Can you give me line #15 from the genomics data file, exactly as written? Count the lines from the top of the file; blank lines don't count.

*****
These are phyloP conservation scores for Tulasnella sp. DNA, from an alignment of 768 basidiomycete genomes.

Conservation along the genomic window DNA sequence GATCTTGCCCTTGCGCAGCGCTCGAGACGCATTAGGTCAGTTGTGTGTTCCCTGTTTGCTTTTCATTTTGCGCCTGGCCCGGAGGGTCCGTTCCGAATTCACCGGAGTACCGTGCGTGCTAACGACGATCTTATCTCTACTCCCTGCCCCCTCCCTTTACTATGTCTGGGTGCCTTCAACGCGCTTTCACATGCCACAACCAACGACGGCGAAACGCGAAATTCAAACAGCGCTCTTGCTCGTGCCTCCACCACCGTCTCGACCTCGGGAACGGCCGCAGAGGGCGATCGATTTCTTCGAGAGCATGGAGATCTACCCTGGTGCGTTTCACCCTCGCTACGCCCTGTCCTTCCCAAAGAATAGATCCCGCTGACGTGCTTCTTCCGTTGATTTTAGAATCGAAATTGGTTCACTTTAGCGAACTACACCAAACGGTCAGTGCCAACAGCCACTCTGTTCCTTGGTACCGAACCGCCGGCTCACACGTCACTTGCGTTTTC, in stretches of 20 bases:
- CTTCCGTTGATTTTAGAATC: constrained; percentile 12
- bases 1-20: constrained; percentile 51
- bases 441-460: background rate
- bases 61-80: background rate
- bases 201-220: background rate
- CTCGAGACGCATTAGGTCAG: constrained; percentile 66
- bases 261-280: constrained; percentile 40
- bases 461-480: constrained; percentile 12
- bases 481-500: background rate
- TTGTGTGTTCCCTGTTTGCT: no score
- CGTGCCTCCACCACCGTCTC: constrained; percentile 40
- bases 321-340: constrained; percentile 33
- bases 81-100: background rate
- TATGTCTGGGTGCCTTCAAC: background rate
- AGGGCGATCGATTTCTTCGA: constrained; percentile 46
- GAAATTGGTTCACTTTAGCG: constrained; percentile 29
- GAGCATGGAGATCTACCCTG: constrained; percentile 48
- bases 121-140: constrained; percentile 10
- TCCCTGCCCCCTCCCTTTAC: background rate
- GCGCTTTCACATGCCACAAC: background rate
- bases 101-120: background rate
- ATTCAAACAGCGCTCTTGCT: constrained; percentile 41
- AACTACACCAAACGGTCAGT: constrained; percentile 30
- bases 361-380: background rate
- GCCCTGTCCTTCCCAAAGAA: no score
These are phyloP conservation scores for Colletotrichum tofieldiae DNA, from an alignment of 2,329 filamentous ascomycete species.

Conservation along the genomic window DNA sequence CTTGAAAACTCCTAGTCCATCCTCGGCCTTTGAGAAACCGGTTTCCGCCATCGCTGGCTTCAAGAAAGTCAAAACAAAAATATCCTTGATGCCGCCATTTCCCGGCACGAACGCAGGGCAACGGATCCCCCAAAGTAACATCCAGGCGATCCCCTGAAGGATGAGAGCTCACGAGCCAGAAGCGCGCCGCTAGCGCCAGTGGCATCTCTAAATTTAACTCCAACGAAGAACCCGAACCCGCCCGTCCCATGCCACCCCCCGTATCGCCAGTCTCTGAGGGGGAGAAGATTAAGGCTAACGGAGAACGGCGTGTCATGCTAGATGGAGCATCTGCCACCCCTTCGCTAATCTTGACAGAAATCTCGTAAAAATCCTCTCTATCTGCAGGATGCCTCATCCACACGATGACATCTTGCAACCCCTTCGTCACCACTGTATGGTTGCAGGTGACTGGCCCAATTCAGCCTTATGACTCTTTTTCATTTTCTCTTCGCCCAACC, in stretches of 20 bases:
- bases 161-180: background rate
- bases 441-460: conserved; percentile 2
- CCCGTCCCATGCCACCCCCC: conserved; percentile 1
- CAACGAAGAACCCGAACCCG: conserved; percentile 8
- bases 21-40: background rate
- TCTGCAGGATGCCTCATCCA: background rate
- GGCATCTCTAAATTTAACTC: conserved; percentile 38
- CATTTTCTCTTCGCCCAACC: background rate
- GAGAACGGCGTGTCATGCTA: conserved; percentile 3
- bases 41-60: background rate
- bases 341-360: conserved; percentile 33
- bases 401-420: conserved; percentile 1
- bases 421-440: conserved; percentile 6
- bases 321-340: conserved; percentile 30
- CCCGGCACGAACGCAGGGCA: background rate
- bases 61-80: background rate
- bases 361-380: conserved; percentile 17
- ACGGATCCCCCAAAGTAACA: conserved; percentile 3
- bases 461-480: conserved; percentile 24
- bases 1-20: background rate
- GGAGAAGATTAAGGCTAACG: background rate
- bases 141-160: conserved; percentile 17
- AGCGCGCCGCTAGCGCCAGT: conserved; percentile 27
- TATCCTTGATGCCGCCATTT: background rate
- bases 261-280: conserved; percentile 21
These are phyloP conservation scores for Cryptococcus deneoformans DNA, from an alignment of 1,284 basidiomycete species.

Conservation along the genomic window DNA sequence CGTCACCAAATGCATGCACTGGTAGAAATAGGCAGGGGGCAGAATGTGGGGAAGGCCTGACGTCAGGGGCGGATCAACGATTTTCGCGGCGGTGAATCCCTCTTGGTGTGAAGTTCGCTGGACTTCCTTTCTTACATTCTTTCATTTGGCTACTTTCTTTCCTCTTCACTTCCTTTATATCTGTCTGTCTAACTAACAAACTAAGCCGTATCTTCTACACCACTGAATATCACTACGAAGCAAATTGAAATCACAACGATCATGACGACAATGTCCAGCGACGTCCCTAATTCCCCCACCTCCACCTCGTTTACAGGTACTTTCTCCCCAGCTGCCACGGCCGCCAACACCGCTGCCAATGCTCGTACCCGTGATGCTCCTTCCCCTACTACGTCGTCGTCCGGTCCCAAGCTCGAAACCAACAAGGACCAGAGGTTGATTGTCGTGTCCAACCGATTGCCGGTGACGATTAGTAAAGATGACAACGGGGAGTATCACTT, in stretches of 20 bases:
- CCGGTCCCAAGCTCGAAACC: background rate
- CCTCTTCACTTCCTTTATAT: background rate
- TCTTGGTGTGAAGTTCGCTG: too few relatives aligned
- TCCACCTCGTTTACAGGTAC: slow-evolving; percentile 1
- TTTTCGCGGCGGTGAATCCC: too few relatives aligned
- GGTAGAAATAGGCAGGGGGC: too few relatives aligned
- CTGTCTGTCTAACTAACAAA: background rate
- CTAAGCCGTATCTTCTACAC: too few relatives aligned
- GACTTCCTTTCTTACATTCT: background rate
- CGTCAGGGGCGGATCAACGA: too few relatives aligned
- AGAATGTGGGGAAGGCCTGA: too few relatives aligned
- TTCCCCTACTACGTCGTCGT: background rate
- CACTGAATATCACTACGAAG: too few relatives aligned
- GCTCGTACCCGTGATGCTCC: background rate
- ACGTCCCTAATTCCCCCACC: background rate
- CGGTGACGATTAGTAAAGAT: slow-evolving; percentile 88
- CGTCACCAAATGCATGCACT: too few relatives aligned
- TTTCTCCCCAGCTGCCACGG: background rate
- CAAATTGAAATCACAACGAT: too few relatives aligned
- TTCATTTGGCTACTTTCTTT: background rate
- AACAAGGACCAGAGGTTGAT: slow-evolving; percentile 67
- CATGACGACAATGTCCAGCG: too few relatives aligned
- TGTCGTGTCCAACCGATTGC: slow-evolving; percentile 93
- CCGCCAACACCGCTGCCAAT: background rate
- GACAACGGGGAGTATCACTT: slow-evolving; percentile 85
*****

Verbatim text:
- bases 81-100: background rate